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New Lease/landlord using rent for old lease damages

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Junior Member
What is the name of your state (only U.S. law)? Florida
We lived in an apartment for 3 years and decided to move into a larger building..so we signed a new lease and now the apartment complex is billing us for bogus charges for the old apartment which we are disputing. The Security Deposit was transferred to the new apartment, so even thought we are disputing with them in writing, we recived a letter stating they will not accept our November rent payment unless we pay the charges for damages which is 1,250.00. Can they do this? Can they use our rent towards damages we are disputing? We signed a new lease so I thought they could not use the other apartment against this new one. We are afraid we will get evicted. Please any advise would help. This complex has a history of being nasty and not returning money. :confused:


Senior Member
You still have a right to dispute the amount they claim you owed BUT if you really did the damage you will need to pay the bill. Send your november rent via certified mail with return reciept card with a letter explaining that you would like more details as to the damage they claim you did. IF you didnt do the damage they claim or you think they are being unfair then make them take you to court and prove the claim. BTW if they reject the rent payment make sure to set it aside and do not spend it, if the court agrees with you they might want you to pay the rent to the court that day.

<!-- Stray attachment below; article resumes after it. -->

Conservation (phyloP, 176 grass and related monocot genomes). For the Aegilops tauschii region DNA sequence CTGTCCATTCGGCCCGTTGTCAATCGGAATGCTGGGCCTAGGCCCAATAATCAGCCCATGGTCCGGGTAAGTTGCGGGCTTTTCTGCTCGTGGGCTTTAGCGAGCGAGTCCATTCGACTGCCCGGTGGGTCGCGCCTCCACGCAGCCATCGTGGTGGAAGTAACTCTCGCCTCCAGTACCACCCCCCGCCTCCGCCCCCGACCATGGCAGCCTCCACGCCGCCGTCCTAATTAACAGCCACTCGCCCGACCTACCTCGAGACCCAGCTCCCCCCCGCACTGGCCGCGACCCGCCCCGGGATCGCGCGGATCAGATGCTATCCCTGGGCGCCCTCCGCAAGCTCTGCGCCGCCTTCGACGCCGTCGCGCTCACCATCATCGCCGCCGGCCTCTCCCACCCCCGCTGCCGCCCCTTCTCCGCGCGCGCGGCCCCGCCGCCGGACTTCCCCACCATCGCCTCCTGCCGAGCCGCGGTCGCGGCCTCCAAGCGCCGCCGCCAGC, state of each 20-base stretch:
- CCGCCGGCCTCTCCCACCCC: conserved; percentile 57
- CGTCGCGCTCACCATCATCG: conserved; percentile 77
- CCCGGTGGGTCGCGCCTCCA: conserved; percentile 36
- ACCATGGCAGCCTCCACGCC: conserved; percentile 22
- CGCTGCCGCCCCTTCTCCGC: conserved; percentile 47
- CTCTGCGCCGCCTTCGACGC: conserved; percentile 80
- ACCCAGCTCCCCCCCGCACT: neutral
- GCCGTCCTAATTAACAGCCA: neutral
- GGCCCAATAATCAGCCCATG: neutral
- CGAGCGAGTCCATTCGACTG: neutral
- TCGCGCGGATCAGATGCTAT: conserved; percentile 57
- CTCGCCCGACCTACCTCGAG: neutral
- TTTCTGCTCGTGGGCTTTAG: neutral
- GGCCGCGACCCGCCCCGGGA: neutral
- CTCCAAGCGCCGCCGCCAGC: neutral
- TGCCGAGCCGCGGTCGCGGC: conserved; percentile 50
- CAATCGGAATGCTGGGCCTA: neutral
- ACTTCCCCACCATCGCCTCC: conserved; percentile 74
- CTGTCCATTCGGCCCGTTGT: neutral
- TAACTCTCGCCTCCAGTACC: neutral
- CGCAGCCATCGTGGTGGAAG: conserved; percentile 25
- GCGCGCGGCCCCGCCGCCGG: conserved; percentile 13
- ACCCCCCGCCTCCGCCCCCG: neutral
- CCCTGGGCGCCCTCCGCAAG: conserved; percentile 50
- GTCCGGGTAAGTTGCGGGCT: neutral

Senior Member
Management is not using or applying the rent toward the damages. Management indicated that rent would not be accepted until tenant’s account is made current. The security deposit is applicable toward the former apartment (damages, repairs, cleaning, unpaid rent, etc.) Tenant would be responsible for the balance if security deposit exceeds the damage charges.

The “transfer” of security deposit to the new apartment is an accounting practice to acknowledge the application of the deposit toward another rental for an existing tenant. The security deposit “transfer” would not be complete because the new apartment would require a larger financial security (presumably new apartment is larger and more expensive).

To address tenants questions: Management can evict for any lease violation (unpaid rent, unpaid security, premise damages, etc.) Tenant can only legally dispute the damage charges by negotiation with management or in a court of law. The signing of a new lease does not remove liability from existing damages.

It would be helpful to confirm the rental amounts, security deposit amounts, and details of damage charges.

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